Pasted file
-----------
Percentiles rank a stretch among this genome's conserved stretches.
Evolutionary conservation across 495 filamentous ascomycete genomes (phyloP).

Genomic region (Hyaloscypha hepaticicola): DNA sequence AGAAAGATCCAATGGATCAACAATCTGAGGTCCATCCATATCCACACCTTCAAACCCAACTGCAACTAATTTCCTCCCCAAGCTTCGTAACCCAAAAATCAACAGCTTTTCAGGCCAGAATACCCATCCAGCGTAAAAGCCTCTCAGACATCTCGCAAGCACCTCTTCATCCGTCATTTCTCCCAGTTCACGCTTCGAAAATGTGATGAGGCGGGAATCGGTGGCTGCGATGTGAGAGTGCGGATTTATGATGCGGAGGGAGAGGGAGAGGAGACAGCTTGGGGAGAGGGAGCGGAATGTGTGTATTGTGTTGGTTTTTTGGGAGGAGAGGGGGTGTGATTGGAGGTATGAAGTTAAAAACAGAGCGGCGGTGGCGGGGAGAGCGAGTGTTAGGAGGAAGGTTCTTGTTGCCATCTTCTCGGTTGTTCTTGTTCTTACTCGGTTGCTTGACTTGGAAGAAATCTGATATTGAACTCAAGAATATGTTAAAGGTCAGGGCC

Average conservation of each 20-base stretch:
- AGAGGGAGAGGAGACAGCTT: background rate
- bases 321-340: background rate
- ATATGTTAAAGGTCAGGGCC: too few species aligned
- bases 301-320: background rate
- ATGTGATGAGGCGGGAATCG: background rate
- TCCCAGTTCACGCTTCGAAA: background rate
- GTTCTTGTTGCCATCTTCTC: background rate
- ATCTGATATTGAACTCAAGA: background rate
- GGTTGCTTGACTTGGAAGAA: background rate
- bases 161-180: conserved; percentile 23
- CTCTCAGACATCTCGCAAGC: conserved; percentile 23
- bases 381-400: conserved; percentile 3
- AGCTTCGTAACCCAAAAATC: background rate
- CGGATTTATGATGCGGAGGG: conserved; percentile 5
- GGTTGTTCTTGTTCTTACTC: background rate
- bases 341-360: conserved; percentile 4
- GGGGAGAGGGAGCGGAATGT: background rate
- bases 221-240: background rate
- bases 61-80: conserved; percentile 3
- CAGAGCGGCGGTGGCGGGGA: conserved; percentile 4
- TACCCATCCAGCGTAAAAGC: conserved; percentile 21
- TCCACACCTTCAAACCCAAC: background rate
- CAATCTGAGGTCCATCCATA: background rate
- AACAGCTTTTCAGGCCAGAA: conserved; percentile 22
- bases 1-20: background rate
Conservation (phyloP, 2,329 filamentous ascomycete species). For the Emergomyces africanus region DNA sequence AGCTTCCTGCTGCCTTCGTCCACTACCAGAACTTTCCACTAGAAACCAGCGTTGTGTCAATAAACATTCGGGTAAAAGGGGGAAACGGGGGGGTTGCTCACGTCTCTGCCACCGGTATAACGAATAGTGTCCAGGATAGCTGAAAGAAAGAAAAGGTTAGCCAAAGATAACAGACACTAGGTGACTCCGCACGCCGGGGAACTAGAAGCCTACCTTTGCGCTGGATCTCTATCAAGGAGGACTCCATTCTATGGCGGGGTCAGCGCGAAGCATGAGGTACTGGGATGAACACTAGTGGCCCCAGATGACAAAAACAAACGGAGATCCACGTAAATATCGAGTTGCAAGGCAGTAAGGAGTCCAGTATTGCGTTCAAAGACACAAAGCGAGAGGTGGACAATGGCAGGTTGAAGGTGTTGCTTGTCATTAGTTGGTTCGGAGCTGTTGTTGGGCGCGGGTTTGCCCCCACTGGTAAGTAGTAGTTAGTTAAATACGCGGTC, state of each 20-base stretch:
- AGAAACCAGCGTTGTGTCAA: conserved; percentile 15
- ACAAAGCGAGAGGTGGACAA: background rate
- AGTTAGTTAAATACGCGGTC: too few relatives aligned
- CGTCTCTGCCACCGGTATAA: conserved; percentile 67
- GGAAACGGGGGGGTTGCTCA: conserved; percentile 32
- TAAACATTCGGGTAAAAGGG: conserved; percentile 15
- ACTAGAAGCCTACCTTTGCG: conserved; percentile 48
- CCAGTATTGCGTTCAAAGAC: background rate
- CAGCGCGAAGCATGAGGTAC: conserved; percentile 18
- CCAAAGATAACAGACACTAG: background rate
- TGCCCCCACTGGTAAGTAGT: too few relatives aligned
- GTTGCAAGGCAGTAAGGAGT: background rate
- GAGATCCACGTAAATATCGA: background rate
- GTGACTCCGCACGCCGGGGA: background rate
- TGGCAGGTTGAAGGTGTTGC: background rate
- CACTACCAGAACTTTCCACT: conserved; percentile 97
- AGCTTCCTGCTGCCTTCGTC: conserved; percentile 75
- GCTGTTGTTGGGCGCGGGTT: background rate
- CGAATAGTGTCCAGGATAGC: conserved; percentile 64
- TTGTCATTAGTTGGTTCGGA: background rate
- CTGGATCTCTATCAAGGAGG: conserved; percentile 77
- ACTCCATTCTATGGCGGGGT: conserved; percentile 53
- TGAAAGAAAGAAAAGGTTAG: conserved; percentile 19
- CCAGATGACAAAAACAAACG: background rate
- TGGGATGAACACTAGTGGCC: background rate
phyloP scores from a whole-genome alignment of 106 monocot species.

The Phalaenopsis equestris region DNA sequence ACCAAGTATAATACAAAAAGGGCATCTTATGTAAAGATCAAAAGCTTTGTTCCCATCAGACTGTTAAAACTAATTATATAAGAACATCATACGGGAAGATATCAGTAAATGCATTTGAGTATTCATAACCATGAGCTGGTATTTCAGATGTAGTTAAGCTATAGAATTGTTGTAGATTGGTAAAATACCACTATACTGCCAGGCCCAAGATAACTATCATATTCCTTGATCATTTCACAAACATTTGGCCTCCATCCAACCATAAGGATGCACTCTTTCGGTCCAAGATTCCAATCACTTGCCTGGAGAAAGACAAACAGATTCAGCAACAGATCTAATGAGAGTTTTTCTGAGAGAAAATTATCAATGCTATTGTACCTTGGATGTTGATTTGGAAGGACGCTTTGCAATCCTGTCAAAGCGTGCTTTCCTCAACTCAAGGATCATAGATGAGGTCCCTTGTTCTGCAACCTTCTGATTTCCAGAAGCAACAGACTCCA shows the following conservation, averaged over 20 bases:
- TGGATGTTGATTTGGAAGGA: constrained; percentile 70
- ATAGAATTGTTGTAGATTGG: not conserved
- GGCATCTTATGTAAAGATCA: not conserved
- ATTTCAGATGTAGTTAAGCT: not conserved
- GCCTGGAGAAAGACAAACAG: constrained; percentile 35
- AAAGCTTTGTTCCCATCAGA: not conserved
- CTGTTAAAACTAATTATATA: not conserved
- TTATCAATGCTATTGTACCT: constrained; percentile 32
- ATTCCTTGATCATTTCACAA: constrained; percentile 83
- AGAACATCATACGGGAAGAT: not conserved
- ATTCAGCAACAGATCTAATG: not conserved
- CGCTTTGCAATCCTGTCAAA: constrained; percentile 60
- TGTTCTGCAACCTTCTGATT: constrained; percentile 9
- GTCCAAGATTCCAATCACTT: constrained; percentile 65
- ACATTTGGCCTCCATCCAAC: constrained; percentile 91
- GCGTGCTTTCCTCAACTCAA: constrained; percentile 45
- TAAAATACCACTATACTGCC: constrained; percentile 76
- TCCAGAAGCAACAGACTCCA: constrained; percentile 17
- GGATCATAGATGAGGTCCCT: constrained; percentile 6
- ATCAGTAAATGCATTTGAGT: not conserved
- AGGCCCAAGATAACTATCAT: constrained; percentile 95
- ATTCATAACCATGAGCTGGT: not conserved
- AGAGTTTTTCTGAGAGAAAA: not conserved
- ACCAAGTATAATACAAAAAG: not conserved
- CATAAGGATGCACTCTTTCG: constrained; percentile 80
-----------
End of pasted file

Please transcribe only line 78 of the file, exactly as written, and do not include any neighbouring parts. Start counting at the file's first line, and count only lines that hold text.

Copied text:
- AGGCCCAAGATAACTATCAT: constrained; percentile 95